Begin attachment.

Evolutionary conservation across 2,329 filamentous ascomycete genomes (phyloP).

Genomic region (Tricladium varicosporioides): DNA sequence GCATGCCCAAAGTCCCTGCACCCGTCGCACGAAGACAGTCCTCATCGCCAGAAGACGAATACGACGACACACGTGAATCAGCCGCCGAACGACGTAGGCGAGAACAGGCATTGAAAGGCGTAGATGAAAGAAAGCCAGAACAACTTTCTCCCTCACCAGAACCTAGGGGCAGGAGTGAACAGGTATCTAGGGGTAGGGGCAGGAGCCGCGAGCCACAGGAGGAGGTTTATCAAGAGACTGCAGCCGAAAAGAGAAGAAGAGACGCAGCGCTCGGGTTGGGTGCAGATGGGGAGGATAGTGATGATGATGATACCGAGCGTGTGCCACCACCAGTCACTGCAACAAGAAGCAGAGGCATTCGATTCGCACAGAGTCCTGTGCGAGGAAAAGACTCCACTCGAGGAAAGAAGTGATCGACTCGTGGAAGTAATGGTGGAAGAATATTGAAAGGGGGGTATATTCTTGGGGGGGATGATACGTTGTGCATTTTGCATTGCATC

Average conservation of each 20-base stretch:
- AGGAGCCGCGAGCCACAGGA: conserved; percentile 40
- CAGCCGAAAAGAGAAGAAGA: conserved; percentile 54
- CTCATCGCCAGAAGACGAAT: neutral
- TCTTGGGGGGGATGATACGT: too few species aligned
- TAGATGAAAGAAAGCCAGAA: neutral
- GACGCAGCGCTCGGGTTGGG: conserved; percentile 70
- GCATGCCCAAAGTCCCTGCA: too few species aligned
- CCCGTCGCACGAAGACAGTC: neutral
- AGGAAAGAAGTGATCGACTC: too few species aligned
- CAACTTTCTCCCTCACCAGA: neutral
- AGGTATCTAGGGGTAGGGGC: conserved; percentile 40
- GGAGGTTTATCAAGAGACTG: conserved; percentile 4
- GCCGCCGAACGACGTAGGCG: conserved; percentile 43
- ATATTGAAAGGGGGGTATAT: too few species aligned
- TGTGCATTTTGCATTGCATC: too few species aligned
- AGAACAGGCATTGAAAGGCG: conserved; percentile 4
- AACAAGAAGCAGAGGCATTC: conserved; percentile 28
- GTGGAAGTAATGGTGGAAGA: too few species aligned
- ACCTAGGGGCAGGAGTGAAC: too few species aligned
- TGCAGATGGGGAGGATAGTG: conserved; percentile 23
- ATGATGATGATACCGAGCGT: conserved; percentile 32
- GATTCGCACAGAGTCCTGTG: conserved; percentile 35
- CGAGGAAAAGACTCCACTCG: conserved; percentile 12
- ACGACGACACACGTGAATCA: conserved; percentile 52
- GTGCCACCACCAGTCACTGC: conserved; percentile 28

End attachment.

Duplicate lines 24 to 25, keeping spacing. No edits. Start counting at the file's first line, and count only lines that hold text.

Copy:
- ATGATGATGATACCGAGCGT: conserved; percentile 32
- GATTCGCACAGAGTCCTGTG: conserved; percentile 35